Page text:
Parents should prepare themselves to address all pertinent issues concerning the care of the child before their day in court. The judge in a custody case may also consider factors such as a disability or a busy work schedule of one of the parents that may make it difficult for them to fulfill the responsibilities of a custodial parent. Some parents have found success in child custody hearings by preparing a chart to illustrate what day-to-day life would look like for the child if they were the parent receiving custody, and also keeping a daily journal to document as it is occurring the general day-to-day happenings in the child’s life and the on-going relationship they are experiencing with the other parent.
Ultimately, if you are facing a child custody hearing, you will have the best chance at presenting your best case to the court with the help of a Beverly Hills child custody attorney.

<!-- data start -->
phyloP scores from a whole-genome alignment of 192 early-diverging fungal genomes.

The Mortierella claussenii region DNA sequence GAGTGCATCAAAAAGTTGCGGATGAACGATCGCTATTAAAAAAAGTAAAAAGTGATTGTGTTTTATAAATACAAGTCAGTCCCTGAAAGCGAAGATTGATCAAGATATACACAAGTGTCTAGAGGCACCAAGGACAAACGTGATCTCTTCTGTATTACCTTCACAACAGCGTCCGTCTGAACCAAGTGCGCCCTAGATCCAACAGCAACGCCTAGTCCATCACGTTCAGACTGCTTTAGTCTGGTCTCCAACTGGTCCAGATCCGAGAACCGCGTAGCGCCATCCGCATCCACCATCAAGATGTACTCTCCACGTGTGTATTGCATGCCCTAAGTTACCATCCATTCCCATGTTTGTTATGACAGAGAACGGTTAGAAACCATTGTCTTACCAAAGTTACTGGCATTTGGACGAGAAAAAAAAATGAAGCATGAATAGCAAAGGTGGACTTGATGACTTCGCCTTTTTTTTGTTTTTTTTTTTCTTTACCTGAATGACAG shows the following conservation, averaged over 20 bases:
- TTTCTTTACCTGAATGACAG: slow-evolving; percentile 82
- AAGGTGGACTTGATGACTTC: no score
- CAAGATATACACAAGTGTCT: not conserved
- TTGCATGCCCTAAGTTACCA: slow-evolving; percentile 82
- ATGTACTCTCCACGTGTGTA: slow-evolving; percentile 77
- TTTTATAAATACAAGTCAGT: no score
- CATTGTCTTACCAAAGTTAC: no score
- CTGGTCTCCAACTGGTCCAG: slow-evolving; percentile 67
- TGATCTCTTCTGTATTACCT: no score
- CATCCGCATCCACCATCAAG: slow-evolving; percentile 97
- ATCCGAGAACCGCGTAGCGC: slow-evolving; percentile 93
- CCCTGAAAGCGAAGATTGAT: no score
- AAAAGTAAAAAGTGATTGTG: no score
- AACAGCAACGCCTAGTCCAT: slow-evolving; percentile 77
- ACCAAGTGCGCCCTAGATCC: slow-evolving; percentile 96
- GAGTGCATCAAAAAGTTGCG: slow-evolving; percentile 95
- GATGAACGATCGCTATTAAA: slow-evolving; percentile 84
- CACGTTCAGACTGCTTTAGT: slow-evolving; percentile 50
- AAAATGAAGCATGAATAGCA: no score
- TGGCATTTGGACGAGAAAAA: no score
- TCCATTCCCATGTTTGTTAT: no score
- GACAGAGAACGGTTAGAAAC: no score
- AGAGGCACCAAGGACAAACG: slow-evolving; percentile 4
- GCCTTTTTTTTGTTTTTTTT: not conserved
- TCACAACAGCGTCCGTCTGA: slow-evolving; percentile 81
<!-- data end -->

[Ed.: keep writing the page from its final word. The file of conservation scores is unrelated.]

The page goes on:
Co-Parenting & Visitation Agreements in Beverly Hills
Most courts today encourage a co-parenting or time-share agreement, meaning joint physical custody, approaching if not meeting a 50/50 timeshare. In that push, they will ensure that there is a proper balance of benefits to both parents involved. It should be known that all this is done in order to provide the best possible situation for the child.
There is no formal “standard” custody and visitation schedule in California, but some common co-parenting schedules include:
- School Year & Summer Break – The child lives with one parent during the standard school year and with the other parent over summer break. The non-custodial parent will have meaningful visitation with the child.